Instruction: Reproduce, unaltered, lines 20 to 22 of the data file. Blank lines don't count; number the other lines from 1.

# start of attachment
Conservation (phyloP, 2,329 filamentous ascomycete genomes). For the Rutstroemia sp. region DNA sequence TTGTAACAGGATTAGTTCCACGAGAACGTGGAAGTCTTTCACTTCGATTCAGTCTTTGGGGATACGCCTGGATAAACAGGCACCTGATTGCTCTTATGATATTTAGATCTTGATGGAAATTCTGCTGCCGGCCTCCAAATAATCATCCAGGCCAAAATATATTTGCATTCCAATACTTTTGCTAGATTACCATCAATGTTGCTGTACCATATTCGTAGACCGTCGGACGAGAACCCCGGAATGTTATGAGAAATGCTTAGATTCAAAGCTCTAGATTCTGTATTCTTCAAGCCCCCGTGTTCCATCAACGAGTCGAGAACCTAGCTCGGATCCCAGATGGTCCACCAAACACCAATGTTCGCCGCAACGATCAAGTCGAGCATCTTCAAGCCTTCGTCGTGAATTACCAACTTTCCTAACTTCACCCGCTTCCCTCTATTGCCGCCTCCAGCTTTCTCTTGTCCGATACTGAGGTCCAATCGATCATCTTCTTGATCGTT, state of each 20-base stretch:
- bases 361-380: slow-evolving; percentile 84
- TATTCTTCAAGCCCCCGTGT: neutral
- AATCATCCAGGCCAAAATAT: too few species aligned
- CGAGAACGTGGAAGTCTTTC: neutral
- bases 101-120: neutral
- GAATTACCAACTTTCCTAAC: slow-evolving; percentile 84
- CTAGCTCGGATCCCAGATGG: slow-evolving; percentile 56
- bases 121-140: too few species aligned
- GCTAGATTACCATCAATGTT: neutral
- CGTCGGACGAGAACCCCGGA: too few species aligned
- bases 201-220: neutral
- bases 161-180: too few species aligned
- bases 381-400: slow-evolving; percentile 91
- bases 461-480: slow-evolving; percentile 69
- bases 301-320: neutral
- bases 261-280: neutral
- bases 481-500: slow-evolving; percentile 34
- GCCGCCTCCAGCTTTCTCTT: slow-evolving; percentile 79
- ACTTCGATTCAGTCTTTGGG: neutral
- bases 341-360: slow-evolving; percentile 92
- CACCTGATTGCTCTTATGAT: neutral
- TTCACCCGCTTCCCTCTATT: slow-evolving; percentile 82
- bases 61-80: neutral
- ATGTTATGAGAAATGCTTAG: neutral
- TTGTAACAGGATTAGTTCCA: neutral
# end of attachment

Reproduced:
- ACTTCGATTCAGTCTTTGGG: neutral
- bases 341-360: slow-evolving; percentile 92
- CACCTGATTGCTCTTATGAT: neutral